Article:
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The North Wind

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The North Wind is an independent student publication serving the Northern Michigan University community. It is partially funded by the Student Activity Fee. The North Wind digital paper is published daily during the fall and winter semesters except on university holidays and during exam weeks. The North Wind Board of Directors is composed of representatives of the student body, faculty, administration and area media.

Students protest against Israel-Hamas war with campus encampment
Students protest against Israel-Hamas war with campus encampment
Dallas WiertellaApril 30, 2024

Foraging for natural awareness

Photo Courtesy of Joe Lane

FOREST FORAGING-- Lane cuts away the roots of a harvest of mushrooms. He often uses his harvest in his home cooking, adding a natural and unique flavor.
Photo Courtesy of Joe Lane FOREST FORAGING– Lane cuts away the roots of a harvest of mushrooms. He often uses his harvest in his home cooking, adding a natural and unique flavor.

The natural environment is often a central reason why students choose to attend NMU. With many sustainable and environmentally aware degrees, students who attend NMU are typically more aware of their natural surroundings.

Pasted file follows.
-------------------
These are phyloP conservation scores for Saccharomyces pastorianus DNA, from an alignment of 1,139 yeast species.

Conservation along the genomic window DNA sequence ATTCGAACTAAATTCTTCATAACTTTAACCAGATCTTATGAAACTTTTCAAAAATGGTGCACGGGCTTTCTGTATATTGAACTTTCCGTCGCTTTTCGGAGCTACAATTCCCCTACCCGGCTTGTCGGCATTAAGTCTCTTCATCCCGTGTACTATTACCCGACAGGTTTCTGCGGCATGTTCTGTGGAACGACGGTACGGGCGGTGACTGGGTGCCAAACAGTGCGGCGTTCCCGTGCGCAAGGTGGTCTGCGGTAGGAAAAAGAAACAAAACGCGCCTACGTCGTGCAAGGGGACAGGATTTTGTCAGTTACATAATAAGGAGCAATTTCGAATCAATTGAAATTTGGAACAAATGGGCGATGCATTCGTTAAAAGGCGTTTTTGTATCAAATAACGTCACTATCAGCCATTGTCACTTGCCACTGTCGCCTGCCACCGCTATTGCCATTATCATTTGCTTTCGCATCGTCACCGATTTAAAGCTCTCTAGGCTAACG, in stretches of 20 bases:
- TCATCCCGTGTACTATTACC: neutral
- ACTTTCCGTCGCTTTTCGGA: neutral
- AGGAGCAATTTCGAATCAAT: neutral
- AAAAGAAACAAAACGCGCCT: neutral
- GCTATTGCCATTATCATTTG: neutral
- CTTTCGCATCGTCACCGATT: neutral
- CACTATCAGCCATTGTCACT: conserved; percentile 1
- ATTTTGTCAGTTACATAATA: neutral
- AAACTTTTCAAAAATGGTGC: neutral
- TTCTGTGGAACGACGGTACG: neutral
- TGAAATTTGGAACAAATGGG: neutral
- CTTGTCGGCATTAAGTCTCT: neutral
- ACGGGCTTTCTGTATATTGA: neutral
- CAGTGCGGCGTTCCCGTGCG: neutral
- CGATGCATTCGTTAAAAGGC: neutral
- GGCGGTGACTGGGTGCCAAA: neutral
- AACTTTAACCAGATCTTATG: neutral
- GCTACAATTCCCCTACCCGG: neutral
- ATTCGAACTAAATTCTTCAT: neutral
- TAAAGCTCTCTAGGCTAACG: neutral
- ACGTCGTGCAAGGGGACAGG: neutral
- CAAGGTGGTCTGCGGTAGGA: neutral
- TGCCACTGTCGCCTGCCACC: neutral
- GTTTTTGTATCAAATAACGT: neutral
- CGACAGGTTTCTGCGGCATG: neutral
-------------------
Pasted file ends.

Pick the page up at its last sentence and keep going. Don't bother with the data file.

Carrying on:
Foraging is not as popular as one may think in this area, according to Yrsala Peterson, a senior music major and secretary for the Native American Student Association. Yrsala spent her entire childhood in northern Wisconsin, living off the grid. Without running water or electric heat, she gathered with her mother, mostly for medicinal plants.

“Foraging is very empowering, it connects you with your landscape and opens your eyes, especially for me, to how my ancestors may have lived in this area. I’m Native American, my mother’s family is Ojibwe from White Earth, Minnesota, so my ancestors have gathered on this land for generations,” Peterson said.